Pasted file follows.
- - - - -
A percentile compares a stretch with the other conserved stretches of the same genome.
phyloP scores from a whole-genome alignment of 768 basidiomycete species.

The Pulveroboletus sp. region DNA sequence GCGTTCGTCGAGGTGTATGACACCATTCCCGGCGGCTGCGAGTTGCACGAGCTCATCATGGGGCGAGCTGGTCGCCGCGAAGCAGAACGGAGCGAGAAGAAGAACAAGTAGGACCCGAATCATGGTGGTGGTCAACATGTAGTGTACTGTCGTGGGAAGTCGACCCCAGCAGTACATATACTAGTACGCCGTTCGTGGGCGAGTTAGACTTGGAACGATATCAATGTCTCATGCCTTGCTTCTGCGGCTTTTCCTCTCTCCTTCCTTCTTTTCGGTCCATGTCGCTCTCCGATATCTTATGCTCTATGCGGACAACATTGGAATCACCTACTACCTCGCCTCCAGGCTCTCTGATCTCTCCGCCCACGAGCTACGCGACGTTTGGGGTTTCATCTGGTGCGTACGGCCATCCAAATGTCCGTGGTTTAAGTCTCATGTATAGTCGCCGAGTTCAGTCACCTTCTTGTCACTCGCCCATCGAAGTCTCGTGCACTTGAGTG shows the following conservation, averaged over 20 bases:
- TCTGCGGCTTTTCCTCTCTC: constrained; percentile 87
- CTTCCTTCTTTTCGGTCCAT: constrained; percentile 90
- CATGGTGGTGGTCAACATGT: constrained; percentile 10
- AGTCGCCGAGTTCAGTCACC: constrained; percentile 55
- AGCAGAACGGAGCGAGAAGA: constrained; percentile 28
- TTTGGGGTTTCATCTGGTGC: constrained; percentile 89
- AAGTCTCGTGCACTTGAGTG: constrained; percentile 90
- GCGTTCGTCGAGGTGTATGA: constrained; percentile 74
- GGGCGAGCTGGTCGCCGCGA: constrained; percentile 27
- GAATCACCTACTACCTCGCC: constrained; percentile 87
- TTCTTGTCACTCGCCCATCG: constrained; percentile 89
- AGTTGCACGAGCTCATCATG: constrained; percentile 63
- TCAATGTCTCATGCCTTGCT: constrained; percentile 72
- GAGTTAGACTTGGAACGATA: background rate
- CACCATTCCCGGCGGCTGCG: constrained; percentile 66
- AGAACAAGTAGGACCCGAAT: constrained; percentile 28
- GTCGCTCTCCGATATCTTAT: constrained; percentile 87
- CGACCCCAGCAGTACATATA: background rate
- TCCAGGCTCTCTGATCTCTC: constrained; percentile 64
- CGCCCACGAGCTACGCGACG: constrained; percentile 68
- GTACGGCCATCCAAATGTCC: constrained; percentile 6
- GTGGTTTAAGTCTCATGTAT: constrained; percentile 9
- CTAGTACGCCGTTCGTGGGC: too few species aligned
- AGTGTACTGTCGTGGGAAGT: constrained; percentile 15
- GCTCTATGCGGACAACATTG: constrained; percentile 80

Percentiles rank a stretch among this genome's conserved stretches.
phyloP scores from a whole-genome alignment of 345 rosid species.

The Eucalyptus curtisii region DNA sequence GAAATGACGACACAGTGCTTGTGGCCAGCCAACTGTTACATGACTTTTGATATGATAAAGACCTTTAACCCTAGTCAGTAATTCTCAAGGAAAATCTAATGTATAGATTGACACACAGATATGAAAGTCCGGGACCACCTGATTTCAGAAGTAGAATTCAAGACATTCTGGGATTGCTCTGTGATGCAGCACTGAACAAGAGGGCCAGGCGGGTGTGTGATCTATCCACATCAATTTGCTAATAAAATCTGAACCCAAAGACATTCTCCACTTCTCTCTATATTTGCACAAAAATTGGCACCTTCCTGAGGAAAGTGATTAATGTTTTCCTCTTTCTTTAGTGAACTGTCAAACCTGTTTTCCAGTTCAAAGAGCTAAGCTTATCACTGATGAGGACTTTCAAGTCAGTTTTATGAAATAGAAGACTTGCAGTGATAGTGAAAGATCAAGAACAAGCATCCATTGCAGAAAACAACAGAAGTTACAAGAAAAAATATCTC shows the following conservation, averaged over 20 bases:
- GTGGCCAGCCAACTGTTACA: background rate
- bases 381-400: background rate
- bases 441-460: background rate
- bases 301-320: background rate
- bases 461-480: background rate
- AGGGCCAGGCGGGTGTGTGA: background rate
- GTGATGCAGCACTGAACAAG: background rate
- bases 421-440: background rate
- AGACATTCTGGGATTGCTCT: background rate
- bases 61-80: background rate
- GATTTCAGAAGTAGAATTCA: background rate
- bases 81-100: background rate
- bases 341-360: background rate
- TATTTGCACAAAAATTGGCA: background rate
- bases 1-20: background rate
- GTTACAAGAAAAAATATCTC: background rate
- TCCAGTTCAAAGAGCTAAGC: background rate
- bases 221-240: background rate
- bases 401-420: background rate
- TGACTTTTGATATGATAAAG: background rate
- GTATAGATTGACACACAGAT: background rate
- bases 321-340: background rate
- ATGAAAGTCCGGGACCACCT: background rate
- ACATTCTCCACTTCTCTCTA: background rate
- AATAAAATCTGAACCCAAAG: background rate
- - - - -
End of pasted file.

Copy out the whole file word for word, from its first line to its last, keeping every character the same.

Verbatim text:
A percentile compares a stretch with the other conserved stretches of the same genome.
phyloP scores from a whole-genome alignment of 768 basidiomycete species.

The Pulveroboletus sp. region DNA sequence GCGTTCGTCGAGGTGTATGACACCATTCCCGGCGGCTGCGAGTTGCACGAGCTCATCATGGGGCGAGCTGGTCGCCGCGAAGCAGAACGGAGCGAGAAGAAGAACAAGTAGGACCCGAATCATGGTGGTGGTCAACATGTAGTGTACTGTCGTGGGAAGTCGACCCCAGCAGTACATATACTAGTACGCCGTTCGTGGGCGAGTTAGACTTGGAACGATATCAATGTCTCATGCCTTGCTTCTGCGGCTTTTCCTCTCTCCTTCCTTCTTTTCGGTCCATGTCGCTCTCCGATATCTTATGCTCTATGCGGACAACATTGGAATCACCTACTACCTCGCCTCCAGGCTCTCTGATCTCTCCGCCCACGAGCTACGCGACGTTTGGGGTTTCATCTGGTGCGTACGGCCATCCAAATGTCCGTGGTTTAAGTCTCATGTATAGTCGCCGAGTTCAGTCACCTTCTTGTCACTCGCCCATCGAAGTCTCGTGCACTTGAGTG shows the following conservation, averaged over 20 bases:
- TCTGCGGCTTTTCCTCTCTC: constrained; percentile 87
- CTTCCTTCTTTTCGGTCCAT: constrained; percentile 90
- CATGGTGGTGGTCAACATGT: constrained; percentile 10
- AGTCGCCGAGTTCAGTCACC: constrained; percentile 55
- AGCAGAACGGAGCGAGAAGA: constrained; percentile 28
- TTTGGGGTTTCATCTGGTGC: constrained; percentile 89
- AAGTCTCGTGCACTTGAGTG: constrained; percentile 90
- GCGTTCGTCGAGGTGTATGA: constrained; percentile 74
- GGGCGAGCTGGTCGCCGCGA: constrained; percentile 27
- GAATCACCTACTACCTCGCC: constrained; percentile 87
- TTCTTGTCACTCGCCCATCG: constrained; percentile 89
- AGTTGCACGAGCTCATCATG: constrained; percentile 63
- TCAATGTCTCATGCCTTGCT: constrained; percentile 72
- GAGTTAGACTTGGAACGATA: background rate
- CACCATTCCCGGCGGCTGCG: constrained; percentile 66
- AGAACAAGTAGGACCCGAAT: constrained; percentile 28
- GTCGCTCTCCGATATCTTAT: constrained; percentile 87
- CGACCCCAGCAGTACATATA: background rate
- TCCAGGCTCTCTGATCTCTC: constrained; percentile 64
- CGCCCACGAGCTACGCGACG: constrained; percentile 68
- GTACGGCCATCCAAATGTCC: constrained; percentile 6
- GTGGTTTAAGTCTCATGTAT: constrained; percentile 9
- CTAGTACGCCGTTCGTGGGC: too few species aligned
- AGTGTACTGTCGTGGGAAGT: constrained; percentile 15
- GCTCTATGCGGACAACATTG: constrained; percentile 80

Percentiles rank a stretch among this genome's conserved stretches.
phyloP scores from a whole-genome alignment of 345 rosid species.

The Eucalyptus curtisii region DNA sequence GAAATGACGACACAGTGCTTGTGGCCAGCCAACTGTTACATGACTTTTGATATGATAAAGACCTTTAACCCTAGTCAGTAATTCTCAAGGAAAATCTAATGTATAGATTGACACACAGATATGAAAGTCCGGGACCACCTGATTTCAGAAGTAGAATTCAAGACATTCTGGGATTGCTCTGTGATGCAGCACTGAACAAGAGGGCCAGGCGGGTGTGTGATCTATCCACATCAATTTGCTAATAAAATCTGAACCCAAAGACATTCTCCACTTCTCTCTATATTTGCACAAAAATTGGCACCTTCCTGAGGAAAGTGATTAATGTTTTCCTCTTTCTTTAGTGAACTGTCAAACCTGTTTTCCAGTTCAAAGAGCTAAGCTTATCACTGATGAGGACTTTCAAGTCAGTTTTATGAAATAGAAGACTTGCAGTGATAGTGAAAGATCAAGAACAAGCATCCATTGCAGAAAACAACAGAAGTTACAAGAAAAAATATCTC shows the following conservation, averaged over 20 bases:
- GTGGCCAGCCAACTGTTACA: background rate
- bases 381-400: background rate
- bases 441-460: background rate
- bases 301-320: background rate
- bases 461-480: background rate
- AGGGCCAGGCGGGTGTGTGA: background rate
- GTGATGCAGCACTGAACAAG: background rate
- bases 421-440: background rate
- AGACATTCTGGGATTGCTCT: background rate
- bases 61-80: background rate
- GATTTCAGAAGTAGAATTCA: background rate
- bases 81-100: background rate
- bases 341-360: background rate
- TATTTGCACAAAAATTGGCA: background rate
- bases 1-20: background rate
- GTTACAAGAAAAAATATCTC: background rate
- TCCAGTTCAAAGAGCTAAGC: background rate
- bases 221-240: background rate
- bases 401-420: background rate
- TGACTTTTGATATGATAAAG: background rate
- GTATAGATTGACACACAGAT: background rate
- bases 321-340: background rate
- ATGAAAGTCCGGGACCACCT: background rate
- ACATTCTCCACTTCTCTCTA: background rate
- AATAAAATCTGAACCCAAAG: background rate